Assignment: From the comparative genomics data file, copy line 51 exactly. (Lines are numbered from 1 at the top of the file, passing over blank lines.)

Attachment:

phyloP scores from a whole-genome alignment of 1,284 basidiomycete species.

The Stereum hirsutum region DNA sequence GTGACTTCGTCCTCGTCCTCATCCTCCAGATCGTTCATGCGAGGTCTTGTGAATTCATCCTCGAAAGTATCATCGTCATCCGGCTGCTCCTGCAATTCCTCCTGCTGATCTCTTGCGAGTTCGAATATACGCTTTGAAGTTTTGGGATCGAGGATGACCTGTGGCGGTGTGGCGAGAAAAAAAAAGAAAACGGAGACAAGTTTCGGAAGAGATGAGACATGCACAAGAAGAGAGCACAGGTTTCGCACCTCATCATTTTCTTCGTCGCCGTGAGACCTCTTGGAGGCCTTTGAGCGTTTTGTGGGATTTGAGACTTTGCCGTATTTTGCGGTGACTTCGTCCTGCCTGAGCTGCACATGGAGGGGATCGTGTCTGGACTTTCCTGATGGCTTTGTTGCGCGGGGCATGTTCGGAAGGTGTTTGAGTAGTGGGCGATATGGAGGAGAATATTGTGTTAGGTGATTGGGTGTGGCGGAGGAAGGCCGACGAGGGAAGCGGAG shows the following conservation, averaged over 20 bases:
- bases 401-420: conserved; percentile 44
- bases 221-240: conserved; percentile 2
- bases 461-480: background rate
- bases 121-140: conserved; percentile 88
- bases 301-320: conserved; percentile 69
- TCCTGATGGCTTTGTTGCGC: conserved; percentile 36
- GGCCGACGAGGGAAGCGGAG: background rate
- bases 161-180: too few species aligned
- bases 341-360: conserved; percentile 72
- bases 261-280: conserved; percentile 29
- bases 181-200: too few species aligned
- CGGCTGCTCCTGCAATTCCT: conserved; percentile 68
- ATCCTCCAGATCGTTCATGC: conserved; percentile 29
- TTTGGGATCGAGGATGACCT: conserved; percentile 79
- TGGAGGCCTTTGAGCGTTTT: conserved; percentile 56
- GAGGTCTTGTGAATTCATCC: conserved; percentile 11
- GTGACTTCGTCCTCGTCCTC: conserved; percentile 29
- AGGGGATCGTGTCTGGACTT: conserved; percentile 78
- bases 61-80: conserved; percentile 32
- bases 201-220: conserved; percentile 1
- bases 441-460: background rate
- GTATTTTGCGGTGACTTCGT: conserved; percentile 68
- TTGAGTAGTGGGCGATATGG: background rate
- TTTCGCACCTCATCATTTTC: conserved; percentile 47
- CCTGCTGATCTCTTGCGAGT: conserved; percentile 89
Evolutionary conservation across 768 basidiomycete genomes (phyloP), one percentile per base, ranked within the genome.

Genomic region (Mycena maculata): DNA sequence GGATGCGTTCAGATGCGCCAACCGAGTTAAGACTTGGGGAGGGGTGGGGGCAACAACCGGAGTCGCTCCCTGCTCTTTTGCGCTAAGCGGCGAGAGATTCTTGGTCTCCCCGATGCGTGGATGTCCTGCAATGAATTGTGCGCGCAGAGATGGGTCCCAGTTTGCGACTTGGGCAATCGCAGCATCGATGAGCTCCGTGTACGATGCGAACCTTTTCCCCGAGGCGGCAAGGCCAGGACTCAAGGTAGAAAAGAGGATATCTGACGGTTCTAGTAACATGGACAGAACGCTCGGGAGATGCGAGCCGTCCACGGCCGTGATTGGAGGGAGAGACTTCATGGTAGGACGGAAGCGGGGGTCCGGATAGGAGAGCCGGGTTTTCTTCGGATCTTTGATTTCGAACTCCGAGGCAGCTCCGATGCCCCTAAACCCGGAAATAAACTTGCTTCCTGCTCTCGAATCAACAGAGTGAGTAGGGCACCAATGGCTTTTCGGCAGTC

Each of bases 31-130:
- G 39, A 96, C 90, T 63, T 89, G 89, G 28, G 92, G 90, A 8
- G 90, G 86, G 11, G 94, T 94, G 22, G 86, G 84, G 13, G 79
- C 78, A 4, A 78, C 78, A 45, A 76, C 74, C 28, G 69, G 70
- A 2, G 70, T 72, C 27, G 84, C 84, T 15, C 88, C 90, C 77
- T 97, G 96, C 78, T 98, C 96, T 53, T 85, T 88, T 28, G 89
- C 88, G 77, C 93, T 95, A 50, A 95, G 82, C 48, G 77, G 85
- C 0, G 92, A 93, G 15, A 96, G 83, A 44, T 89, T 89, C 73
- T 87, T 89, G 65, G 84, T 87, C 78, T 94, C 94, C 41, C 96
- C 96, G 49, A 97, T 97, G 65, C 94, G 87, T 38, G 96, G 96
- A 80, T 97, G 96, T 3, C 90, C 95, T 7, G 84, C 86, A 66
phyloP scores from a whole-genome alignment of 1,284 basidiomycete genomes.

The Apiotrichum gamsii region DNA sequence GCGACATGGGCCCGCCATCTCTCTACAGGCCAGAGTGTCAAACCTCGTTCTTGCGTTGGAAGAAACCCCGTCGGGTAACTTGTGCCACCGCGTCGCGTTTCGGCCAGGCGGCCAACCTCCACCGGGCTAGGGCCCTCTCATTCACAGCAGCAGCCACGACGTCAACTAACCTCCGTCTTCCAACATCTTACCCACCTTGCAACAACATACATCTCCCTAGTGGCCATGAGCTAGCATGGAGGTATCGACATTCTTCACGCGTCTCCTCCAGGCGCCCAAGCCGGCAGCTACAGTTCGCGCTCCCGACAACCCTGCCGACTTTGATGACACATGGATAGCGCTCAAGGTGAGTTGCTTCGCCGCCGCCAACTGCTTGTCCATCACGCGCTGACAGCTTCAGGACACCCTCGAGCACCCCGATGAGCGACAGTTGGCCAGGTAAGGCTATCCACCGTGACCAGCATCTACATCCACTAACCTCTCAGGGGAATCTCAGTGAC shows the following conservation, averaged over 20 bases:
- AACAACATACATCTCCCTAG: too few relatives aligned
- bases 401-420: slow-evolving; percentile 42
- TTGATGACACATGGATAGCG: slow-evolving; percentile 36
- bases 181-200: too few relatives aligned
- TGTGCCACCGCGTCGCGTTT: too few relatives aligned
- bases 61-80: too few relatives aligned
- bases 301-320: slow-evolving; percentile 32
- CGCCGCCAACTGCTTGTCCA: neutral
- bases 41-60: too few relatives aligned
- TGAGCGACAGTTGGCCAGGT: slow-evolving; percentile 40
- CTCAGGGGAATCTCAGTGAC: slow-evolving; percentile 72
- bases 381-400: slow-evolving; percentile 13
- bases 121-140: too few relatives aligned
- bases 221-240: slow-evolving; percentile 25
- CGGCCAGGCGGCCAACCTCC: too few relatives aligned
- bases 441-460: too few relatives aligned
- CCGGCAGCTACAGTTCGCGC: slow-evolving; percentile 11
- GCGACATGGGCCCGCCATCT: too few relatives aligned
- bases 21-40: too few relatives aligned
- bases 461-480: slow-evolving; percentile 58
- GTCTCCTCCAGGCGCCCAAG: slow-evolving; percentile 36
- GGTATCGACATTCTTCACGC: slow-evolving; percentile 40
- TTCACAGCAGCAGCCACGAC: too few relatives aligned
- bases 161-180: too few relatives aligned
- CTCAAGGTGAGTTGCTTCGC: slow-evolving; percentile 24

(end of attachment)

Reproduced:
- bases 41-60: too few relatives aligned